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As Honolulu grapples with a health and economic crisis and federal aid dollars expire, a new mayor and City Council will endeavor to lead the island’s recovery.
Mayor-elect Rick Blangiardi and five new council members will be sworn in on Jan. 2. The addition of three women to the nine-member council means the Honolulu City Council will be majority female.
With CARES Act money running out at the end of December and no additional federal aid in sight, Blangiardi won’t enjoy the kind of unilateral spending decisions Mayor Kirk Caldwell has made this year with the emergency funds.
Blangiardi will have to work with the new City Council. As of now, members are still sorting out their hierarchy, but members new and old are preaching a message of collaboration.
“I would hope that in concert with all my colleagues we would secure a majority and veer away from factionalism,” said Esther Kiaaina, who was just elected to represent Kaneohe, Kailua and Waimanalo.
“The people of Honolulu can ill afford to have a factionalized City Council or an obstructionist City Council with an incoming administration and all the difficult issues we’re going to be dealing with.”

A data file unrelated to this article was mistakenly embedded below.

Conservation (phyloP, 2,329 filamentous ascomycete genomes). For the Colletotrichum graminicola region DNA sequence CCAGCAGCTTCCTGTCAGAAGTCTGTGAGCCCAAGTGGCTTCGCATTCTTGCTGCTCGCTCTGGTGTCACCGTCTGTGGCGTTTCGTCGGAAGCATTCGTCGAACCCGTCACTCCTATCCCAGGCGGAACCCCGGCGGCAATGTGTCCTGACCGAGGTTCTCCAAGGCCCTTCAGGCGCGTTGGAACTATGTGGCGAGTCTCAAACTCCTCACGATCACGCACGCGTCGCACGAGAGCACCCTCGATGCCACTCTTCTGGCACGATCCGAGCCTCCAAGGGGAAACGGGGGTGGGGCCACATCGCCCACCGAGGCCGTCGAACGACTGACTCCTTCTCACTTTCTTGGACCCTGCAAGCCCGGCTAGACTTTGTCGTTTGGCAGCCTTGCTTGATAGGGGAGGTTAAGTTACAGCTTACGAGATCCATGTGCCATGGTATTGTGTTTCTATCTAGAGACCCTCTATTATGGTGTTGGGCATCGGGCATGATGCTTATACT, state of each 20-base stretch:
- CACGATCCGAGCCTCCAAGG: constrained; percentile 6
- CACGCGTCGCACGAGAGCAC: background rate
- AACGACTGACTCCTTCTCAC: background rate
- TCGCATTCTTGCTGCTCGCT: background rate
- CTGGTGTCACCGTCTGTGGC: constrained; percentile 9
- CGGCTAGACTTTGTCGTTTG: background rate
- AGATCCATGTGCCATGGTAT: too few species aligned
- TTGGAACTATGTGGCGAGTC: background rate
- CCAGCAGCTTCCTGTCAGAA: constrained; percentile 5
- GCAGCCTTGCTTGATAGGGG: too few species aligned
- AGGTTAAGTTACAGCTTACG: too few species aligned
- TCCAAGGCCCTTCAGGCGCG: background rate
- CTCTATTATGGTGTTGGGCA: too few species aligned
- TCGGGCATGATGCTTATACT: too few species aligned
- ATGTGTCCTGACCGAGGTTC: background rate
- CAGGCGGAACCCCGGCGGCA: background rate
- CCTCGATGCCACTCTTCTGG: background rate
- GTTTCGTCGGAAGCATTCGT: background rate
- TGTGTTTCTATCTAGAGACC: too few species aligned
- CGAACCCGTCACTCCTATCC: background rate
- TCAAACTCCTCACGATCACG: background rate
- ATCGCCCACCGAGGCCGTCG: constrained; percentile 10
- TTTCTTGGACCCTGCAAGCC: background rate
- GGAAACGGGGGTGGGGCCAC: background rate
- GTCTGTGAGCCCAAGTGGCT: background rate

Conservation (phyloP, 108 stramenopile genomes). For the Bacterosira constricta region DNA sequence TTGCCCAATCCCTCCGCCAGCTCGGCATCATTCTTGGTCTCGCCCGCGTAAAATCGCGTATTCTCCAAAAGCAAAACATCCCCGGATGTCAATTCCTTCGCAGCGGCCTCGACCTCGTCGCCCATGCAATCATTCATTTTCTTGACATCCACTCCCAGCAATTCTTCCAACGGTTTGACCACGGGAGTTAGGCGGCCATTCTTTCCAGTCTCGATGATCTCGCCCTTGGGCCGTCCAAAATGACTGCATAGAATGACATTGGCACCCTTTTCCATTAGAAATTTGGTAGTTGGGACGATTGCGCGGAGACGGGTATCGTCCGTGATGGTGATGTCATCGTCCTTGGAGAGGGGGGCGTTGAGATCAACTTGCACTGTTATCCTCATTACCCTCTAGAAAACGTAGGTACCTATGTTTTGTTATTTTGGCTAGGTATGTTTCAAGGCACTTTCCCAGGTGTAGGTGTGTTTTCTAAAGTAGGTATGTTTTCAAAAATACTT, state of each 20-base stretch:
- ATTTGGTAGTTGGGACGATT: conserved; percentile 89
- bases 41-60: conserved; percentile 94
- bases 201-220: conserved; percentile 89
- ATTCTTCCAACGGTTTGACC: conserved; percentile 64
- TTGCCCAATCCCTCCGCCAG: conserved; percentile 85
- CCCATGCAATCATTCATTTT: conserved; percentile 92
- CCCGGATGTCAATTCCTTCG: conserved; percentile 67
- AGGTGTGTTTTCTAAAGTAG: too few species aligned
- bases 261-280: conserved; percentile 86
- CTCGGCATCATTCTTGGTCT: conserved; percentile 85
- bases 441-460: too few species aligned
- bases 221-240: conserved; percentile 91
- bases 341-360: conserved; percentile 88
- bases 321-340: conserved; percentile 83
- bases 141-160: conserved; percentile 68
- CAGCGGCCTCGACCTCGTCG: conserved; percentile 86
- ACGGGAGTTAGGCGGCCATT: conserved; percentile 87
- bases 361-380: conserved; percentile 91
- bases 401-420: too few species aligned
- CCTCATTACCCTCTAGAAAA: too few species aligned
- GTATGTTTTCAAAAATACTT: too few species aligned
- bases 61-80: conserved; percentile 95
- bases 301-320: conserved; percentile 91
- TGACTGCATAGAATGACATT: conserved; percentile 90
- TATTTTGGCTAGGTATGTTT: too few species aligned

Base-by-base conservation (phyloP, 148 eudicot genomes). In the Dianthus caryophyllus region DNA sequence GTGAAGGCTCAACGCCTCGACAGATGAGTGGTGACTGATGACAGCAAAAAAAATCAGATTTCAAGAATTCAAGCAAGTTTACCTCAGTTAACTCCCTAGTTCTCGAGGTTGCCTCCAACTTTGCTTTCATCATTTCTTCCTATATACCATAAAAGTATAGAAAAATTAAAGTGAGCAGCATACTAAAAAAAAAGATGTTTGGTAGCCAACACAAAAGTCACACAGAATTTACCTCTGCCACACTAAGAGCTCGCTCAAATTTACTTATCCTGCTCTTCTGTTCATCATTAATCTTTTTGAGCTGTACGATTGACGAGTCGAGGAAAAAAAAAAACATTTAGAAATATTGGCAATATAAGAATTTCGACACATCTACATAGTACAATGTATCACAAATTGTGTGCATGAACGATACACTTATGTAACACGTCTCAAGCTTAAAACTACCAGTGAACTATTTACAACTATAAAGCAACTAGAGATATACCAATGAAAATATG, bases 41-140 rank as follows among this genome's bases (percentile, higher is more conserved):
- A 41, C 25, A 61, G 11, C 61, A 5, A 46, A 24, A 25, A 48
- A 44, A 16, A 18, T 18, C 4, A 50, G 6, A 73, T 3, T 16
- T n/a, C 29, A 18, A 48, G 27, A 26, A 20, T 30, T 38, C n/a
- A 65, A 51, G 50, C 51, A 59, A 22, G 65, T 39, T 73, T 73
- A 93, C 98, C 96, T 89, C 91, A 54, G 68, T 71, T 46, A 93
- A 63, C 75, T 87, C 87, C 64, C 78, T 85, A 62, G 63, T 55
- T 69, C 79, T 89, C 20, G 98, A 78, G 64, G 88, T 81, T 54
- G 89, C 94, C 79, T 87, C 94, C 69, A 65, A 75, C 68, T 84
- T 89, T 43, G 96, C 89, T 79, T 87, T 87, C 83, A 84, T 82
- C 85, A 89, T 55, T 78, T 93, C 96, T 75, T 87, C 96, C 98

Those issues include navigating the public health crisis, advancing the island’s economic recovery, making the Department of Planning and Permitting more efficient, untangling the complexities of housing and homelessness, and dealing with the increasingly troubled rail project, Kiaaina said.
“Given all that we’re going through, wouldn’t it be wonderful if we could have a united council that held the administration accountable but worked collaboratively with them?” Kiaaina said. “That’s what I’m looking for.”
It’s still unclear though who will be the new City Council chair, a powerful position that includes leading council meetings and making committee assignments. Council Chair Ann Kobayashi’s term is expiring.
In interviews with Civil Beat, current and future members were circumspect about who is in the running to replace her.
However, Councilman-elect Calvin Say said that North Shore Councilwoman Heidi Tsuneyoshi and Councilman Tommy Waters, whose district spans Waikiki to Hawaii Kai, are both interested in the top job. Neither Tsuneyoshi nor Waters returned messages seeking comment.
Councilwoman-elect Andria Tupola said various people are interested in being chair and that members are still in discussions. However, she said she’s not in favor of a chair who is already a sitting council member.
“The way we step forward as a council will set the tempo and the direction for our terms,” said Tupola, a former Republican state representative. “We need to do things differently. If you always do what you’ve always done, you’re only going to get what you’ve always gotten.”
Blangiardi will need a stable of at least five council members to advance his agenda, said Colin Moore, director of the University of Hawaii Public Policy Center.
“Without that, I don’t know how much he’ll be able to get done,” he said.
Although the seats are nonpartisan, some members are likely to be more business-oriented, politically centrist and more supportive of Blangiardi’s goals, according to Moore.